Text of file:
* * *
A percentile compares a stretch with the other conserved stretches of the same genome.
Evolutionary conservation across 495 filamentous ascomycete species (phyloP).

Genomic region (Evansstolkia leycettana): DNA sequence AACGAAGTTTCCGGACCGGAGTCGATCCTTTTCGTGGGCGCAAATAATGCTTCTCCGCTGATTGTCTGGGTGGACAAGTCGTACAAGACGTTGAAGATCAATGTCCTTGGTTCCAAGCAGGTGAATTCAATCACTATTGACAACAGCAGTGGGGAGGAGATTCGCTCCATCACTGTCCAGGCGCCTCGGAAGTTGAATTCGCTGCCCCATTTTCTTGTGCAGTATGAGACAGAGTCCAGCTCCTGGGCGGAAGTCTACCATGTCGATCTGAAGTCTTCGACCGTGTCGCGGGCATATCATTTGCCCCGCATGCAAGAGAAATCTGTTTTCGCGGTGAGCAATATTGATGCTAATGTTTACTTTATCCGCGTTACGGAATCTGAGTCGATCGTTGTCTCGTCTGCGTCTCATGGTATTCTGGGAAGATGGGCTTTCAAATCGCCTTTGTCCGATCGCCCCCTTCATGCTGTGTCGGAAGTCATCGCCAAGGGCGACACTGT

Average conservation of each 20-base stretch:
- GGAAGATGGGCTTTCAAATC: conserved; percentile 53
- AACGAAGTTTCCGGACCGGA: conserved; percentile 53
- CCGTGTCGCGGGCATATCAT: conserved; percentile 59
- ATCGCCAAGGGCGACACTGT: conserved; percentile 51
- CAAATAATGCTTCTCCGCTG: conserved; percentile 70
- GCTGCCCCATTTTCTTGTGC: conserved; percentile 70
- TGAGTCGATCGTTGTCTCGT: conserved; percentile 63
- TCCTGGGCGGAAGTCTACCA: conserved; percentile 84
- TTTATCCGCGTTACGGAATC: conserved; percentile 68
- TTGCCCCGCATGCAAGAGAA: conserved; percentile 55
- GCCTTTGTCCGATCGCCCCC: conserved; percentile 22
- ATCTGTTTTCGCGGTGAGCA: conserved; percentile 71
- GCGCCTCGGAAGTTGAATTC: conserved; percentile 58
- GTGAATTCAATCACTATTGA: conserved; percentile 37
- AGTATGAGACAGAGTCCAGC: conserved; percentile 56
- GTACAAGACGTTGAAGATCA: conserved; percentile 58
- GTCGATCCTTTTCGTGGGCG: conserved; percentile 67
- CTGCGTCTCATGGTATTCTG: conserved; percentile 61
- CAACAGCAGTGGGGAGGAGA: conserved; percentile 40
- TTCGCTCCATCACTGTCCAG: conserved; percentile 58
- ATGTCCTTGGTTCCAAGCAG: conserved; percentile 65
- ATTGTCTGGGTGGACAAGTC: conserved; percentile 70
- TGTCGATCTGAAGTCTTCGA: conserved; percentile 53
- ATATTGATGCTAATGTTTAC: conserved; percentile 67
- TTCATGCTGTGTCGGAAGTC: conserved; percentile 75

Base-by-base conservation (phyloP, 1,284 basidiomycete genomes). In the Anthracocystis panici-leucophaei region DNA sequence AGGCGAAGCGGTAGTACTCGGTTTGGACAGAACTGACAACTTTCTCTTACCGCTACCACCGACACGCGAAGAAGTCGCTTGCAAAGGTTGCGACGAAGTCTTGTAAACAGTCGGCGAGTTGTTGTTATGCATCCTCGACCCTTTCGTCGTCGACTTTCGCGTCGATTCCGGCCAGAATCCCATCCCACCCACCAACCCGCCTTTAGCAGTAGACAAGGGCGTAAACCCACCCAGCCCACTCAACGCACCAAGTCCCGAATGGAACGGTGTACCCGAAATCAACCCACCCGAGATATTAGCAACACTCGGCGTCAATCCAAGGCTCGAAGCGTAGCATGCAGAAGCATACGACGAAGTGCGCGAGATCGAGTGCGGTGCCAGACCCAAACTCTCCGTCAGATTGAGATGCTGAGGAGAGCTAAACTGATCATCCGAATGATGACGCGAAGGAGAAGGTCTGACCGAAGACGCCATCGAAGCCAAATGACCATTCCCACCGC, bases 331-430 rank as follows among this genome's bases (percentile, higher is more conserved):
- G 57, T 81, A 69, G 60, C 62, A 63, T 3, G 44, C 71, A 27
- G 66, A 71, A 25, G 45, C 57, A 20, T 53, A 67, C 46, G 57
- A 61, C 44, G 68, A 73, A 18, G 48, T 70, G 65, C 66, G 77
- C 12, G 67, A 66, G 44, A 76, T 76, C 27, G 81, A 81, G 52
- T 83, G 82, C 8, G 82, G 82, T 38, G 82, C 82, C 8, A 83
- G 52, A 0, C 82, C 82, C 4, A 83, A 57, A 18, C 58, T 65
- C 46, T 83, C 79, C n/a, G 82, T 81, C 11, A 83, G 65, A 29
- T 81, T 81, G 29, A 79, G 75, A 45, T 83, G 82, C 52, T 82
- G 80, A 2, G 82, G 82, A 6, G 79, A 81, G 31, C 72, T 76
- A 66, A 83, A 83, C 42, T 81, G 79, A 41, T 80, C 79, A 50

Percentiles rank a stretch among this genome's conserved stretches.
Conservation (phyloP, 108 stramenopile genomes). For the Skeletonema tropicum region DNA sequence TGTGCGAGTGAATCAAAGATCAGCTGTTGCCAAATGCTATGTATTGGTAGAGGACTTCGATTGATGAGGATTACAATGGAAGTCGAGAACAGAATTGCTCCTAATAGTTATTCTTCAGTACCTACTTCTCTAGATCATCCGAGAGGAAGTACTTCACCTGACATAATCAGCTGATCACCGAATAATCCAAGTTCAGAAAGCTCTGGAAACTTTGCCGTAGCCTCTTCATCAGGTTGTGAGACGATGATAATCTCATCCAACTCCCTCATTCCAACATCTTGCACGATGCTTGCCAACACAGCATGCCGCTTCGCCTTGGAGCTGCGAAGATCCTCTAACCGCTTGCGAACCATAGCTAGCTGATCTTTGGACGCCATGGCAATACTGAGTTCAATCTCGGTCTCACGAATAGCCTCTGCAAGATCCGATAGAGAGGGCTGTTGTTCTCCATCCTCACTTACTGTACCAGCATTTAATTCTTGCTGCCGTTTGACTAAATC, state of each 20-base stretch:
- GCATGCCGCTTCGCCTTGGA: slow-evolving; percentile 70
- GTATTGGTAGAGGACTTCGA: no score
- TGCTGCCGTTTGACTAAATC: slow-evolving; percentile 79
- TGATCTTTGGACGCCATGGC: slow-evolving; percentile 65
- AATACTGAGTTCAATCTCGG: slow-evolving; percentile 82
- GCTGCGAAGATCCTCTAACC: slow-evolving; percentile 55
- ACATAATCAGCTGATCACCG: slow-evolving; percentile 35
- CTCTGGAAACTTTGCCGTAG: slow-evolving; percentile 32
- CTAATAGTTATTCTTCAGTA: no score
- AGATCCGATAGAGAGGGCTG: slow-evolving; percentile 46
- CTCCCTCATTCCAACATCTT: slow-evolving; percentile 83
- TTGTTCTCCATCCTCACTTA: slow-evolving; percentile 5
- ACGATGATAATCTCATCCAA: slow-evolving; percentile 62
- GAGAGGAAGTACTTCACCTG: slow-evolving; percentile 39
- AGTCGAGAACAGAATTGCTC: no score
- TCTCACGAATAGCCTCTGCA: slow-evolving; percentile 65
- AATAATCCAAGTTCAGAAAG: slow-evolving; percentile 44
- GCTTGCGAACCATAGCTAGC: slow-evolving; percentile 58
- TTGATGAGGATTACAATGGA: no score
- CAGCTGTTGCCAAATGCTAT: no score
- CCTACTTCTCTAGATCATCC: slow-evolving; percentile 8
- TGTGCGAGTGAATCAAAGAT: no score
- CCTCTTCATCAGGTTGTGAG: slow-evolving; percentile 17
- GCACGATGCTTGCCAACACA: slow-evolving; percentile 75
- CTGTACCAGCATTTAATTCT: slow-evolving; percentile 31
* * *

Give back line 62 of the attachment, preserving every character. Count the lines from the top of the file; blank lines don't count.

- CAGCTGTTGCCAAATGCTAT: no score